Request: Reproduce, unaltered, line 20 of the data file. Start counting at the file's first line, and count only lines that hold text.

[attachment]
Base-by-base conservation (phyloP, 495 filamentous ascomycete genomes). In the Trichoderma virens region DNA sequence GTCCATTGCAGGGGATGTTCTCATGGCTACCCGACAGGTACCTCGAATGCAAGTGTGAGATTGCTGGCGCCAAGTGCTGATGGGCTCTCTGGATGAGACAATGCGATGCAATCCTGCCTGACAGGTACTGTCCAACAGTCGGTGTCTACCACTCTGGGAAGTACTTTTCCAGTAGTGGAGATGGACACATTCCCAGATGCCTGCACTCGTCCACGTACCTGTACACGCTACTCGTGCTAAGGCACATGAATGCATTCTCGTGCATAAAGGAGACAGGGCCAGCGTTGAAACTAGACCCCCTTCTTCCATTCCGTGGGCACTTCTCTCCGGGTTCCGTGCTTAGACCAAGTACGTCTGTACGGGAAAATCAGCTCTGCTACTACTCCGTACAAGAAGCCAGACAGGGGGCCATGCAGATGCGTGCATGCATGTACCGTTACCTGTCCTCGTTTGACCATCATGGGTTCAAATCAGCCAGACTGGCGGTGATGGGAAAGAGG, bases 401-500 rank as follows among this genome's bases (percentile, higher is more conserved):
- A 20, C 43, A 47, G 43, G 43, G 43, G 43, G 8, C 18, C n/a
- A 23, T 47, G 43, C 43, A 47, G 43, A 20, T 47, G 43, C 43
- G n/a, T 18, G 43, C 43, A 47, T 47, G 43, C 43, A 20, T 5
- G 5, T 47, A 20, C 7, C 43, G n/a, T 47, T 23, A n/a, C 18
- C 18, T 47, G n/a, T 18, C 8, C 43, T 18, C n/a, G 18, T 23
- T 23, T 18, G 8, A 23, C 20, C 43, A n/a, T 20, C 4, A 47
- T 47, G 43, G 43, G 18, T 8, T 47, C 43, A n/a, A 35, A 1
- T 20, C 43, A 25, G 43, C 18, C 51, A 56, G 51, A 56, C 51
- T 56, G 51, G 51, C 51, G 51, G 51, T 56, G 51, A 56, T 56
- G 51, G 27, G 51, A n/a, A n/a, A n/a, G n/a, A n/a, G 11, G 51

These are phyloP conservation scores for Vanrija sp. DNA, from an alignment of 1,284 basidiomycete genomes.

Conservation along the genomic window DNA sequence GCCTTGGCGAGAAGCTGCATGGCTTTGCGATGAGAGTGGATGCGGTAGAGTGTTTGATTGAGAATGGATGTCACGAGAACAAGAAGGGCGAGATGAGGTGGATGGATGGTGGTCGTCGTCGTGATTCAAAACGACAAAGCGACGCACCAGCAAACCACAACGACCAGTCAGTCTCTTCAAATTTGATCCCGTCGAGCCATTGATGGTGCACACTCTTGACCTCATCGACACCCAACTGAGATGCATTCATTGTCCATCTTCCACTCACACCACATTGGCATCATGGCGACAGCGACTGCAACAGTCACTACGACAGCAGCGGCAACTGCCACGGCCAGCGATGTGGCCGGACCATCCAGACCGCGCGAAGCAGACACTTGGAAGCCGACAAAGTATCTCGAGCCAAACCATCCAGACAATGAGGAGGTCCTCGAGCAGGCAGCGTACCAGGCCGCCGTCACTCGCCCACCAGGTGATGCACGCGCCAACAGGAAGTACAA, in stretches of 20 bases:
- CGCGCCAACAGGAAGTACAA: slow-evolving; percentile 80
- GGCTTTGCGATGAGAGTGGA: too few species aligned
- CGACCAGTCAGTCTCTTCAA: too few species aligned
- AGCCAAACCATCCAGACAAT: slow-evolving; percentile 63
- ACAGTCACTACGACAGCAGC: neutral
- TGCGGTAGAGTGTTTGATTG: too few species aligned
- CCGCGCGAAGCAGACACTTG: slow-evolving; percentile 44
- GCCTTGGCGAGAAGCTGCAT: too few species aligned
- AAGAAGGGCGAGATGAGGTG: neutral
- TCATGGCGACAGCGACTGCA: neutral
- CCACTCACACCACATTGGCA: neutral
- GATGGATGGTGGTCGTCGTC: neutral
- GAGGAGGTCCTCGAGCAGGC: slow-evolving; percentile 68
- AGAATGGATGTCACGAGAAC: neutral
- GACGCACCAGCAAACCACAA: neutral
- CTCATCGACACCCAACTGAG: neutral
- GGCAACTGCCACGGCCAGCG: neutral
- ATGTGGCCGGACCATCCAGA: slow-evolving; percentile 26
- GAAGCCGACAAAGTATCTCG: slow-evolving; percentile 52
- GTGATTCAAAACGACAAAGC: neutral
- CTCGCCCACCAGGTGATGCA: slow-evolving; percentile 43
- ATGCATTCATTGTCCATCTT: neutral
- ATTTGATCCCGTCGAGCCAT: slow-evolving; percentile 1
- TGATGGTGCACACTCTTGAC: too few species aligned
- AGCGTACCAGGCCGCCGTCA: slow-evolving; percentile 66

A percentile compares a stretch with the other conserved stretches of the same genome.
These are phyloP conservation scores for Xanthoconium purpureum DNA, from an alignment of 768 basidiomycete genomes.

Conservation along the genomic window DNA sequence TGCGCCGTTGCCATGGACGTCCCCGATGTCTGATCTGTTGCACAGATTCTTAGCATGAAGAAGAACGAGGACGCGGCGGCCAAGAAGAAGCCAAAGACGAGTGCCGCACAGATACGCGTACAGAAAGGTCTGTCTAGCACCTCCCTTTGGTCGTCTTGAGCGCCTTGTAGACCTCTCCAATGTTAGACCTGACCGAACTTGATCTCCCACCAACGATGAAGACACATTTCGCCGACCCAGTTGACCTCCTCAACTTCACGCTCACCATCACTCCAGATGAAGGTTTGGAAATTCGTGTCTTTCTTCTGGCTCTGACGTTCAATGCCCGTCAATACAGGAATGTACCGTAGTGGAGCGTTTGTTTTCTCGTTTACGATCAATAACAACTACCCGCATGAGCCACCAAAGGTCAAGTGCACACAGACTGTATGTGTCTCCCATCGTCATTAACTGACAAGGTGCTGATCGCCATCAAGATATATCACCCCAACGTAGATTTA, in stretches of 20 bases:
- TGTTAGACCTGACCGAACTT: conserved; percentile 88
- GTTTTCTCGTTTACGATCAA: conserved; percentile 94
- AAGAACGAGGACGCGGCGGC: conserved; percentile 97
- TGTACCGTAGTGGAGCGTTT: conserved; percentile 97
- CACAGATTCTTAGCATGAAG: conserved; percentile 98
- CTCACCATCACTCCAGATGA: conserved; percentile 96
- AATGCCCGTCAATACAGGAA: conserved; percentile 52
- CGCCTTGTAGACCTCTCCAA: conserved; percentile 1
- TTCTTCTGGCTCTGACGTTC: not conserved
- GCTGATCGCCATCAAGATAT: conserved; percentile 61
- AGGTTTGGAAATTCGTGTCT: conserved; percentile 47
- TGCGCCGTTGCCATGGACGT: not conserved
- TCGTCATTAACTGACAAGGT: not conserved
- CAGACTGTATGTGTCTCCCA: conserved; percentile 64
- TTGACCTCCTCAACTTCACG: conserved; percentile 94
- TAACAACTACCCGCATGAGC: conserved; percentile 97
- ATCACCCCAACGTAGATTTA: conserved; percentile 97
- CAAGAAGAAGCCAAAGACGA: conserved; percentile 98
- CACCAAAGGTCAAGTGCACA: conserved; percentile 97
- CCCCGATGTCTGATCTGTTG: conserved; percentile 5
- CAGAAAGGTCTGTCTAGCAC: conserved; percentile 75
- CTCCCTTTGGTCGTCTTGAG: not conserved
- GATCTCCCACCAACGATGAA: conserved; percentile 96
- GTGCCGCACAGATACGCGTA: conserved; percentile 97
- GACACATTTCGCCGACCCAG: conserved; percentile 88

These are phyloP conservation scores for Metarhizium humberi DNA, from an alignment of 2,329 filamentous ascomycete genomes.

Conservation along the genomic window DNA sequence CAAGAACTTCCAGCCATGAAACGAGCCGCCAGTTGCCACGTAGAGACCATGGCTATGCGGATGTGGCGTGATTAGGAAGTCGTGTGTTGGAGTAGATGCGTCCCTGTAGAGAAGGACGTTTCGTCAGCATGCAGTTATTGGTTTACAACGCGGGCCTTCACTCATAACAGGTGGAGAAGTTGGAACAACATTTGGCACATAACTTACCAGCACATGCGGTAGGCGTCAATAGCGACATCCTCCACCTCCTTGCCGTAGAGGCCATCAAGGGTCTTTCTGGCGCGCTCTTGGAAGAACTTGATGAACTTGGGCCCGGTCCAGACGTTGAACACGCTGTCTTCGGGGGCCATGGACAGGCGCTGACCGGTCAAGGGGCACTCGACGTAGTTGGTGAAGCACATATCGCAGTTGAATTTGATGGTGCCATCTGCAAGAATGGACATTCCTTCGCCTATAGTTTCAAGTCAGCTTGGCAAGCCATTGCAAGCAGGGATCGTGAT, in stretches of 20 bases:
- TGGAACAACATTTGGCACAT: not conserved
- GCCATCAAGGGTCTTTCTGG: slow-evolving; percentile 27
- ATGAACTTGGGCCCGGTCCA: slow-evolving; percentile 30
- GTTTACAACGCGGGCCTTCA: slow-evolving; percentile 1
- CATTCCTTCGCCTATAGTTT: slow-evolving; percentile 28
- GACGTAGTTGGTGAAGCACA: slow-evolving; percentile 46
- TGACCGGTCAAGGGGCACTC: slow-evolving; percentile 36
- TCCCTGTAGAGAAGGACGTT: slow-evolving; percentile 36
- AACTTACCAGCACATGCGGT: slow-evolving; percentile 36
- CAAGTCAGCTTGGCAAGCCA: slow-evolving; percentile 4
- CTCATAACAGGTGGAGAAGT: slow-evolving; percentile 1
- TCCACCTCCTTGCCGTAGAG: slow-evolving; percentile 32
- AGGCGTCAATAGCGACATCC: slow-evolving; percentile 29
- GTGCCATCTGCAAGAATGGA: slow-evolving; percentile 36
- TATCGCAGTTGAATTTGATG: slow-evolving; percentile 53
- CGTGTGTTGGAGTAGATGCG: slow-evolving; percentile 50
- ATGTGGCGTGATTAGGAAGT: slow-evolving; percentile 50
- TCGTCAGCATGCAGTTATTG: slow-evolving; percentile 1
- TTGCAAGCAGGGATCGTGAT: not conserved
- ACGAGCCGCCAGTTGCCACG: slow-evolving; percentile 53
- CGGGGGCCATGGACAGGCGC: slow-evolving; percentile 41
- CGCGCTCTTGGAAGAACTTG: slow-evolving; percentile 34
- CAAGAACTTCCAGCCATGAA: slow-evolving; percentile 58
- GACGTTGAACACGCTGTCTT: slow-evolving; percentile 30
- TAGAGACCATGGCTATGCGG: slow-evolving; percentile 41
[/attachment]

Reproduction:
- CCGCGCGAAGCAGACACTTG: slow-evolving; percentile 44